Airway smooth muscle (ASM) is a key target cell in allergen-induced asthma known to contribute to airway hyperresponsiveness (AHR) and chronic airway remodeling. Changes in ASM calcium homeostasis have been shown to contribute to AHR although the mechanisms and Ca2+ signal effectors are incompletely understood. In the present study, we tested the function of ASM multifunctional protein kinase Ca2+/calmodulin-dependent kinase II (CaMKII) isoforms CaMKIIδ and CaMKIIγ in allergen-induced AHR and airway remodeling in vivo. Using a murine model of atopic asthma, we demonstrate that CaMKIIδ protein is upregulated in ASM derived from ovalbumin (OVA)-treated animals compared to controls. A genetic approach to conditionally knock out smooth muscle CaMKIIδ and CaMKIIγ in separate Cre-loxp systems was validated, and using this loss-of-function approach, the function of these CaMKII isoforms was tested in ovalbumin (OVA)-induced airway remodeling and AHR. OVA treatment in control mice had no effect on ASM remodeling in this model of AHR, and CaMKIIδ knockouts had no independent effects on ASM content. However, at 1 day post-final OVA challenge, OVA-induced AHR was eliminated in the CaMKIIδ knockouts. OVA-induced peribronchial inflammation and bronchoalveolar lavage fluid (BALF) levels of the Th2 cytokine IL-13 were significantly decreased in the CaMKIIδ knockouts. Unexpectedly, we found increased peribronchial eosinophils in the smooth muscle CaMKIIδ knockouts compared to control animals at 1 day post-final challenge, suggesting that lack of ASM CaMKIIδ delays the progression of AHR rather than inhibiting it. Indeed, when AHR was determined at 7 days post-final OVA challenge, CaMKIIδ knockouts showed robust AHR while AHR was fully resolved in OVA-challenged control mice. These in vivo studies demonstrate a role for smooth muscle CaMKIIδ in promoting airway inflammation and AHR and suggest a complex signaling role for CaMKIIδ in regulating ASM function. These studies confirm the diverse roles of ASM cells as immune effectors that control AHR and call for further studies into CaMKIIδ-mediated signaling in ASM cells during disease.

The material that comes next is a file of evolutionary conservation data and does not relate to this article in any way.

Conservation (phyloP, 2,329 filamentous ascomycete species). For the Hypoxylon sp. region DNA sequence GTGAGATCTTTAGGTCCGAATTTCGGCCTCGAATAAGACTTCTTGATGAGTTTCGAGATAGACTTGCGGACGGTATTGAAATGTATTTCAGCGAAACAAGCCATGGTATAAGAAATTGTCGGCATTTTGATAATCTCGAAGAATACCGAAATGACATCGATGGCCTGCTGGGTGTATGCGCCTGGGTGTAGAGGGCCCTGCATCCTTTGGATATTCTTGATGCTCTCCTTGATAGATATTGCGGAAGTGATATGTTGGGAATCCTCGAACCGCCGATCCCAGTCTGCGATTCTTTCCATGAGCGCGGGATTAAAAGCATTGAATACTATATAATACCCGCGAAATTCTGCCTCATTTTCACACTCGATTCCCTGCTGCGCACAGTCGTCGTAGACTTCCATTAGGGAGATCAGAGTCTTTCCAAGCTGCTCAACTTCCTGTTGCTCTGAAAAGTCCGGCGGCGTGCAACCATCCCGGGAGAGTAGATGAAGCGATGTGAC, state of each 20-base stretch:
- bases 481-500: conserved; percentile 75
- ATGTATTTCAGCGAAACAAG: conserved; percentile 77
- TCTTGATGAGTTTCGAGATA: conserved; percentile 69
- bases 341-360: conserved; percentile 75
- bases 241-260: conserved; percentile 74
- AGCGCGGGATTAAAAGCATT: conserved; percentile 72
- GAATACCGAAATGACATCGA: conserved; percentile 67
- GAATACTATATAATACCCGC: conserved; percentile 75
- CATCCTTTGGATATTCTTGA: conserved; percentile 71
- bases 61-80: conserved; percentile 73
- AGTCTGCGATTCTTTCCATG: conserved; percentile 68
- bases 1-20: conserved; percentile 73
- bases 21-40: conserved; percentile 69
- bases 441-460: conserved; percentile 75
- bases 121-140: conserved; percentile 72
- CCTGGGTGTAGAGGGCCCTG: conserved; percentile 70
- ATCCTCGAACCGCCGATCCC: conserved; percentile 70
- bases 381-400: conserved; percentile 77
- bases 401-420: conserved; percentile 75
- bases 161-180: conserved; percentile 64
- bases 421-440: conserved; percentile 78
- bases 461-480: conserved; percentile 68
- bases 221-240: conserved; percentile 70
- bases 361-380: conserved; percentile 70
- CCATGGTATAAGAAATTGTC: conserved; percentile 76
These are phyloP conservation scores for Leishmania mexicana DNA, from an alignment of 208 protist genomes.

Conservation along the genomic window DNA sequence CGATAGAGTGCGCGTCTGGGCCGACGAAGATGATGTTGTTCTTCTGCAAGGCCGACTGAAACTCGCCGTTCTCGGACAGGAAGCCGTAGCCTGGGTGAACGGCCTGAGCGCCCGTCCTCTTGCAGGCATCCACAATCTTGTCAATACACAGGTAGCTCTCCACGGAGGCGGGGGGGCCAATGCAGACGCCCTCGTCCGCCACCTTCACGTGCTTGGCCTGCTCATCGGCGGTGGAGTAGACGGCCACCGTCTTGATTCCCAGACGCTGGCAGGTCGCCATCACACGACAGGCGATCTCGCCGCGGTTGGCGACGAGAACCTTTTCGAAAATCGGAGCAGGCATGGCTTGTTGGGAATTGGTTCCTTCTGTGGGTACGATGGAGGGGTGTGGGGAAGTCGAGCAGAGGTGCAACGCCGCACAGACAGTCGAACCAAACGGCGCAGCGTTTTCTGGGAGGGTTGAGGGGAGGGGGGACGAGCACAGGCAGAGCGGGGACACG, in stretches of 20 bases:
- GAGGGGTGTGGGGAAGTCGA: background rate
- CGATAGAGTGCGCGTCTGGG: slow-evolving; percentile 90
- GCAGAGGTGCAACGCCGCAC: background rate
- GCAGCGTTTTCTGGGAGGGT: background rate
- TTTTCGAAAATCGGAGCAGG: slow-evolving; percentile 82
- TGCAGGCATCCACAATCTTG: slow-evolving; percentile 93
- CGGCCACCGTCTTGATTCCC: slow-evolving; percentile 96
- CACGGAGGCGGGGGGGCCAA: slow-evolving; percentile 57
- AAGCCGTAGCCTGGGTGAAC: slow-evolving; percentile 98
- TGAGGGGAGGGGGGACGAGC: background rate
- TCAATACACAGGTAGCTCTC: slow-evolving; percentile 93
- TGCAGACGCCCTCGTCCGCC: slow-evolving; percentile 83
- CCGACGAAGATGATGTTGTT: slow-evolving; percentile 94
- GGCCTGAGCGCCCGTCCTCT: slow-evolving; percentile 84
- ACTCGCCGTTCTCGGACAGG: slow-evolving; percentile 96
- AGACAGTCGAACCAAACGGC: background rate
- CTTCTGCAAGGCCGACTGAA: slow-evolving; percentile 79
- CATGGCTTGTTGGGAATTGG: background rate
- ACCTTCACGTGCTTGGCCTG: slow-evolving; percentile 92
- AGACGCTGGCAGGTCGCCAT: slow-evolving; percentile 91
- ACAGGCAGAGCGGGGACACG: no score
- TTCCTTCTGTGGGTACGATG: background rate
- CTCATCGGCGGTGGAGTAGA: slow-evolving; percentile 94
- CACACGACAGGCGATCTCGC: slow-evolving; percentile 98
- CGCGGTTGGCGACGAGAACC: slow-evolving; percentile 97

All Science Journal Classification (ASJC) codes
- Clinical Biochemistry
- Physiology (medical)